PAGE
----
Background and Aims: i-gel® insertion necessitates adequate depth of anaesthesia to prevent laryngospasm, gagging or limb movements. We aimed to compare i-gel® insertion conditions with propofol induction after pre-treatment with dexmedetomidine or fentanyl. Methods: Eighty ASAI/II patients undergoing general anaesthesia were randomised into Groups D (n = 40) and F (n = 40). Group D received 1 μg/kg dexmedetomidine over 10 minutes followed by 5ml of 0.9%normal saline (NS) over 2 minutes. Group F received 10 ml of 0.9%NS over 10 minutes followed by fentanyl 1 μg/kg over 2 minutes. Thirty seconds after study drugs, propofol 2 mg/kg was given. Ninety seconds after propofol, i-gel® was inserted. Overall insertion conditions were assessed by Modified Scheme of Lund and Stovener. Heart-rate (HR) and mean arterial pressure (MAP) were noted at baseline, after study drug, propofol induction and 1,3,5,10 minutes after i-gel® insertion. Respiratory rate and apnoea times were recorded. Results: Insertion conditions were comparable between both groups. Moderately relaxed jaw, coughing and movement was observed in more patients of Group F. Incidence of apnoea was significantly higher (P < 0.0001) in group F (18/40) than group D (3/40).Mean duration of apnoea in group F (284.5 ± 11.19 sec) was significantly higher than group D (217.17 ± 16.48 sec). Percentage drop in MAP from baseline after propofol was more in group F (10.3%) than group D (5.6%). MAP after induction was significantly lower in group F compared to group D (P = 0.002), but similar after i-gel® insertion, 1,3,5 and 10 minutes after insertion. After propofol (P = 0.003) and i-gel® insertion (P < 0.001), HR was significantly lower with dexmedetomidine. Conclusion: Dexmedetomidine and fentanyl provide comparable conditions for i-gel® insertion with propofol.
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Evaluation of resident satisfaction and change in knowledge following use of high-fidelity simulation teaching for anaesthesia residents p. 908
S Shailaja, SS Hilda, Prajna A Pinto, Rithesh J D'Cunha, Lulu S Mahmood, Radhesh B Hegde
Background and Aims: Anaesthesia practice demands medical knowledge and skills as essential components for patient management in peri-operative emergencies. Since all residents are not exposed to such situations during their residency, training them using simulation technology could bridge this knowledge and skill gap. The aim of this study was to train and evaluate residents to manage anaesthesia emergencies on high fidelity simulators. Methods: Kirkpatrick model of program evaluation was carried out. Resident reaction was captured using a satisfaction questionnaire and the change in knowledge was assessed using pre-test and post-test Multiple Choice Questions (MCQs). Six scenarios were created and executed on a human patient simulator (HPS). All 22 residents participated in this teaching learning method. The steps of simulation teaching included pre-test, pre-briefing, orientation to manikins, performing/scribe, debriefing, feedback questionnaire, and post-test. The satisfaction questionnaire was administered following the second and fourth scenario. Results: 95% residents agreed on overall satisfaction, that it helps in building team dynamics and clinical reasoning. All students agreed that this teaching had positive professional impact. 14% residents felt they were anxious during the class. The items in the questionnaire had a Cronbach's α value of 0.9. The mean score for pre-test was 24.22 ± 7 (Mean ± SD) and the post-test was 47.18 ± 5.6, the difference between the scores were statistically significant (P = 0.007). Conclusion: The use of high-fidelity simulation to train anaesthesia residents resulted in greater satisfaction scores and improved the residents' reasoning skills.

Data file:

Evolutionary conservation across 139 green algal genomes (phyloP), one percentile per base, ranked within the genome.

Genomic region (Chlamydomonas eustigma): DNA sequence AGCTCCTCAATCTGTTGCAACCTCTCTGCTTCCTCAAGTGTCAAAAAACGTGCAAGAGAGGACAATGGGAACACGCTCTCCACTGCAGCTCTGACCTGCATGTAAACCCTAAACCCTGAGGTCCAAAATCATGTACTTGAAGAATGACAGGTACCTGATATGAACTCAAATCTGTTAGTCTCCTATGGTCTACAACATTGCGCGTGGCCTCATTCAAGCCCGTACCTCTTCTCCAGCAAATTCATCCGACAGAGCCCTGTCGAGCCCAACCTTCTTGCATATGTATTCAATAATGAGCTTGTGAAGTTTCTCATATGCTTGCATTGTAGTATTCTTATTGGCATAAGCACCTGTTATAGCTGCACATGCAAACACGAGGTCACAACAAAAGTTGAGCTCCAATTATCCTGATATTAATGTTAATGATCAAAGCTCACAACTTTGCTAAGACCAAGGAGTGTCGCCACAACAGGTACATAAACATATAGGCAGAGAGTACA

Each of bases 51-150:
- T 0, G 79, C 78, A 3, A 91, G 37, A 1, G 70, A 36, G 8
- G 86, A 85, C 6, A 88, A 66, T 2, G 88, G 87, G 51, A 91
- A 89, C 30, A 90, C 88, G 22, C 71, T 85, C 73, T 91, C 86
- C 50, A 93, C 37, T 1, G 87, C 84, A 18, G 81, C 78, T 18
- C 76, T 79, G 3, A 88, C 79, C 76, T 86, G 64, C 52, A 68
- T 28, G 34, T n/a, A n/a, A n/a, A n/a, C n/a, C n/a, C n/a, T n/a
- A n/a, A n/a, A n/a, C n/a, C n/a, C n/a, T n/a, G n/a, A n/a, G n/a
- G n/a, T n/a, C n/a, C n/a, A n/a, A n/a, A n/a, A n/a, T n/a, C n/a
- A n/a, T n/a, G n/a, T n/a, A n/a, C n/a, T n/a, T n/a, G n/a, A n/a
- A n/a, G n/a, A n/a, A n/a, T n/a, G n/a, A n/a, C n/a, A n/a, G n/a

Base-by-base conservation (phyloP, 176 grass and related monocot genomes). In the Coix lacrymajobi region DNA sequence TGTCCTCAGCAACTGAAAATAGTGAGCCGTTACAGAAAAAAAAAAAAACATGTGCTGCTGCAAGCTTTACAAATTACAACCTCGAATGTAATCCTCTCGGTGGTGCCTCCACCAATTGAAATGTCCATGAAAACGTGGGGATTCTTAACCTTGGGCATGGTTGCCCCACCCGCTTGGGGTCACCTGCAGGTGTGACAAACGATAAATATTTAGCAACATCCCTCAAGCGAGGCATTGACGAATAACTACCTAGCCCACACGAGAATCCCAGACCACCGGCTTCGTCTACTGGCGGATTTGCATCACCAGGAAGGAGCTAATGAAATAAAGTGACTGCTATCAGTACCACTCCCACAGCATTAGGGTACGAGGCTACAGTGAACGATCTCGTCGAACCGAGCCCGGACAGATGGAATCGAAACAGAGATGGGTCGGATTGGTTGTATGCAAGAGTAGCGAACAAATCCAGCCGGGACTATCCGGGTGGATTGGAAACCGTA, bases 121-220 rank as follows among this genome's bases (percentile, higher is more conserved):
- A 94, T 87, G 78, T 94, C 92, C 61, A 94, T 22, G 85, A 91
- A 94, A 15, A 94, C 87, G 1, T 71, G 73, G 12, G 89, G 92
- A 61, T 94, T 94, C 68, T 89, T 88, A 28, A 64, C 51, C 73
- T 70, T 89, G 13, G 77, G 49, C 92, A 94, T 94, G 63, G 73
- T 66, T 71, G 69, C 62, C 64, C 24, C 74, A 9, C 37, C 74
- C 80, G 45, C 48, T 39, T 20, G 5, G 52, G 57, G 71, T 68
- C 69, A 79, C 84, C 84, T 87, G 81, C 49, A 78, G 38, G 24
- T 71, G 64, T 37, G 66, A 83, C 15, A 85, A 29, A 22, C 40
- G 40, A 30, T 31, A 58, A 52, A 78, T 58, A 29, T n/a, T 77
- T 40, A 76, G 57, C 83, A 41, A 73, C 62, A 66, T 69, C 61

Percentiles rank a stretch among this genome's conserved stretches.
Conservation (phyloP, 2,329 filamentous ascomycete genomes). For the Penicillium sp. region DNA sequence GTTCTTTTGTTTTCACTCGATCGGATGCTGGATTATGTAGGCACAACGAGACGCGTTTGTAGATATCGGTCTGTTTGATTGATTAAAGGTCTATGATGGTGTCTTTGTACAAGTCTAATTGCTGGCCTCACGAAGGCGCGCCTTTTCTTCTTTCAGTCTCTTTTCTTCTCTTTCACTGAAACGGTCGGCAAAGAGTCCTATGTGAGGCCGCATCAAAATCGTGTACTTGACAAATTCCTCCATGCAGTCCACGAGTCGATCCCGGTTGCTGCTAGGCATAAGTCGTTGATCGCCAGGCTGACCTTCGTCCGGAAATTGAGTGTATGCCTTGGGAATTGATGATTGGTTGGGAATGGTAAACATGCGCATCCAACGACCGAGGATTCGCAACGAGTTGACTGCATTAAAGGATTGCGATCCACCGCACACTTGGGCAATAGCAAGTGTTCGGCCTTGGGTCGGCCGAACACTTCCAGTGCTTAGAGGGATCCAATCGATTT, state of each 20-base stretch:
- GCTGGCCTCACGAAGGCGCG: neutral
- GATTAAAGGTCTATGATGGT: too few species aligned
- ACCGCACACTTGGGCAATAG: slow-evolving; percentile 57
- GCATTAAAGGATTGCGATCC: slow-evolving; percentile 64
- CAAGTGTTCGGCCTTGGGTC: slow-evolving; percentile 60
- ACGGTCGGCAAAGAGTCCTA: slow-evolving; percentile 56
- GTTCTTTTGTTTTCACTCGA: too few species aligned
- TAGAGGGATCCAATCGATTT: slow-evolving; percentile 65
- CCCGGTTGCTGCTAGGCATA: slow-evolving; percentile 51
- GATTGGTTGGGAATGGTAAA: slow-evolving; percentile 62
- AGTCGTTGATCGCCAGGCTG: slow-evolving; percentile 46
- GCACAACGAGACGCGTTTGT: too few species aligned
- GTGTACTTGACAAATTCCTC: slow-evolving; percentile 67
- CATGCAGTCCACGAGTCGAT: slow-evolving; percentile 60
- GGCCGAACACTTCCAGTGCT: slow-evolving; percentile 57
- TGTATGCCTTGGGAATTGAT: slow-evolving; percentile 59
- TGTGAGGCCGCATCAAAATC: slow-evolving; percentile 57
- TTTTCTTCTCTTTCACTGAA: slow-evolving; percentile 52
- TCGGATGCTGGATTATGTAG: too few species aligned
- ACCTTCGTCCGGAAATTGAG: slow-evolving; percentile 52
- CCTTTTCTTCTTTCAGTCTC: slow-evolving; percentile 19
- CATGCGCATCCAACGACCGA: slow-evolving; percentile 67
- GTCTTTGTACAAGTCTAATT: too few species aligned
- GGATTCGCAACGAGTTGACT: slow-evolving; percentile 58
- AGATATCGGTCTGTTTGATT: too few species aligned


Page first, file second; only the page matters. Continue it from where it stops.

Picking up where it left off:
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Attenuation of haemodynamic responses to laryngoscopy and endotracheal intubation with dexmedetomidine: A comparison between intravenous and intranasal route p. 915
Saikat Niyogi, Asit Biswas, Indrani Chakraborty, Soumya Chakraborty, Amita Acharjee
Background and Aims: Haemodynamic changes during endotracheal intubation are major concerns in general anaesthesia This study compared the efficacy of intranasal and intravenous dexmedetomidine (DEX) to attenuate the stress response of laryngoscopy and endotracheal intubation. Methods: In this prospective, randomised, double-blinded study, 70 adults were divided into two groups [Group DIV (n=35) and Group DIN (n=35)]. DIV group received intravenous dexmedetomidine (DEX) infusion (0.5 μg/kg) over 40 min and DIN group received intranasal dexmedetomidine (1 μg/kg) 40 min before induction. The primary objective was the comparison the mean arterial pressure (MAP) between two groups from 40 min before induction at every 10 min intervals till induction of anaesthesia, at the time of intubation, thereafter every 1 min interval till 5 min, at 7 min and 10 min after intubation. The secondary outcomes were comparison of heart rate, systolic and diastolic blood pressure along with sedation and other adverse effects. Statistical analysis was with Statistica 6.0 and Graph Pad prism version 5. Results: In both the groups, all the haemodynamic parameters were maintained within (20% of baseline values) throughout the study period. There was no statistically significant difference in MAP between two groups (P>0.05). Preoperative sedation score was significantly higher in the DIV group than the DIN group (P = 0.014). Conclusion: Like IV DEX, intranasal DEX can also attenuate the haemodynamic stress responses of laryngoscopy and endotracheal intubation without significant differences in MAP between two groups.
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Preprocedural ultrasound as an adjunct to blind conventional technique for epidural neuraxial blockade in patients undergoing hip or knee joint replacement surgery: A randomised controlled trial p. 924
Kompal Jain, Arun Puri, Rajeev Taneja, Vikky Jaiswal, Anant Jain